For many, Christmas is a favorite time of year. Many traditions, however, shunned the celebration of Christmas as an imposition from above. Some say it is a Reformed distinctive to abolish Holy Days, but John Calvin seems pretty Reformed and he did not require such things. Generally, Presbyterian Westminsterians in England had desired that the holiday ought not be imposed on anyone by the church (for there was not a basis in Scripture for requiring the celebration of Christmas) but did not legally ban the holiday until the more puritan Congregationalists took control, and Oliver Cromwell legally banned Christmas. [He's a mean one...Mr. Grinch!] A few, such as D.G. Hart, may think that was a good idea, but I tend to disagree. But D.G. Hart does make a wonderful point in his book on worship, that in the construction of "the church calendar" we have forgotten the original church calendar: The seven-day week.
The church calendar intended to conform the life of a Christian through the year to the life of Christ. We often forget that the 7-day week provides the same opportunity. First, the week reminded Israel that the first day of the week, God started the work of Creation. On the seventh day, God ceased working, setting a day apart for His worship. When Christ died on the sixth day, spent the seventh day resting in the grave and rose on the first/eighth day the imagery was not unintentional. The first day is the day of creation. Now the day of Christ's resurrection marks the beginning of new creation. As we worship on this Sunday, we ought to not rush to Christmas. Sunday should be primary in our thoughts of how time reminds us of the work of God.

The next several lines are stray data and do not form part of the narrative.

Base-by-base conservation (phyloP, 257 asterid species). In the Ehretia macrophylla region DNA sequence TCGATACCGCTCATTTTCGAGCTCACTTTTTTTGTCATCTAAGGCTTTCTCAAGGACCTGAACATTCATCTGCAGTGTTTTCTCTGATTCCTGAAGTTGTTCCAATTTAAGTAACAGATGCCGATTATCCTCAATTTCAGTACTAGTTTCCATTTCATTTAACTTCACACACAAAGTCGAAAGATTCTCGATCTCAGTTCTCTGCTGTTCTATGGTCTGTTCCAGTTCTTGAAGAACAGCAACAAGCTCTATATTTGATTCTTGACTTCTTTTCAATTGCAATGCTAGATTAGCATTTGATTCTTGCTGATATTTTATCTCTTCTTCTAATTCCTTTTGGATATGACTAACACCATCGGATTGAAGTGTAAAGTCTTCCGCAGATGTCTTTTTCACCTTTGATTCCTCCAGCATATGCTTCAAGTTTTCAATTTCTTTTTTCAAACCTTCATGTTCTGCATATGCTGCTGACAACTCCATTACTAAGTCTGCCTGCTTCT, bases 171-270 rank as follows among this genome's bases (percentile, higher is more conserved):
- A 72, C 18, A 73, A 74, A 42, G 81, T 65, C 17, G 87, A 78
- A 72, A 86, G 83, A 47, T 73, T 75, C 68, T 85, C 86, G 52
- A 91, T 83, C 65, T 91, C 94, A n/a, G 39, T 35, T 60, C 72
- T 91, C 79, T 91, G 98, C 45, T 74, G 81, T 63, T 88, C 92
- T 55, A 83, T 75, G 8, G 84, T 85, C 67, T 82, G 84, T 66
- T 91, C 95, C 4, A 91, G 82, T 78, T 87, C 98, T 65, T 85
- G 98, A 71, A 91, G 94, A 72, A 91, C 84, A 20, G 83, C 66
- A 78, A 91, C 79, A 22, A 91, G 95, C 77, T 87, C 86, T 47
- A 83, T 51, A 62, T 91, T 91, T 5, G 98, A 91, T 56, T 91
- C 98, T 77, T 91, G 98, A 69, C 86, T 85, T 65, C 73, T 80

Do we value Sunday? We certainly treat Christmas as a special day, changing our daily routine for that special day. Do we treat Sunday differently? Are we thankful for the gift of Sabbath rest and worship? Could we pen something like George Herbert in honor of the day of worship?
As for the poem: Notice the complexity of Herbert's structure. Seven lines. ABABCAC rhyming scheme. Herbert's poem on Sunday (from His book of poems "The Temple")
by George Herbert
O Day most calm, most bright,
The fruit of this, the next worlds bud,
Th’ indorsement of supreme delight,
Writ by a friend, and with his bloud;
The couch of time; cares balm and bay:
The week were dark, but for thy light:
Thy torch doth show the way.
The other dayes and thou
Make up one man; whose face thou art,
Knocking at heaven with thy brow:
The worky-daies are the back-part;
The burden of the week lies there,
Making the whole to stoup and bow,
Till thy release appeare.
Man had straight forward gone
To endlesse death: but thou dost pull
And turn us round to look on one,
Whom, if we were not very dull,
We could not choose but look on still;
Since there is no place so alone,
The which he doth not fill.
Sundaies the pillars are,
On which heav’ns palace arched lies:
The other dayes fill up the spare
And hollow room with vanities.
They are the fruitfull beds and borders
In Gods rich garden: that is bare,
Which parts their ranks and orders.
The Sundaies of mans life,
Thredded together on times string,
Make bracelets to adorn the wife
Of the eternall glorious King.
On Sunday heavens gate stands ope:
Blessings are plentifull and rife,
More plentifull then hope.
This day my Saviour rose,
And did inclose this light for his:
That, as each beast his manger knows,
Man might not of his fodder misse.
Christ hath took in this piece of ground,
And made a garden there for those
Who want herbs for their wound.
The rest of our Creation
Our great Redeemer did remove
With the same shake, which at his passion
Did th’ earth and all things with it move.
As Sampson bore the doores away,
Christs hands, though nail’d, wrought our salvation,
And did unhinge that day.
The brightnesse of that day
We sullied by our foul offence:
Wherefore that robe we cast away,
Having a new at his expence,
Whose drops of bloud paid the full price,
That was requir’d to make us gay,
And fit for Paradise.
Thou art a day of mirth:
And where the Week-dayes trail on ground,
Thy flight is higher, as thy birth.
O let me take thee at the bound,
Leaping with thee from sev’n to sev’n,
Till that we both, being toss’d from earth,
Flie hand in hand to heav’n!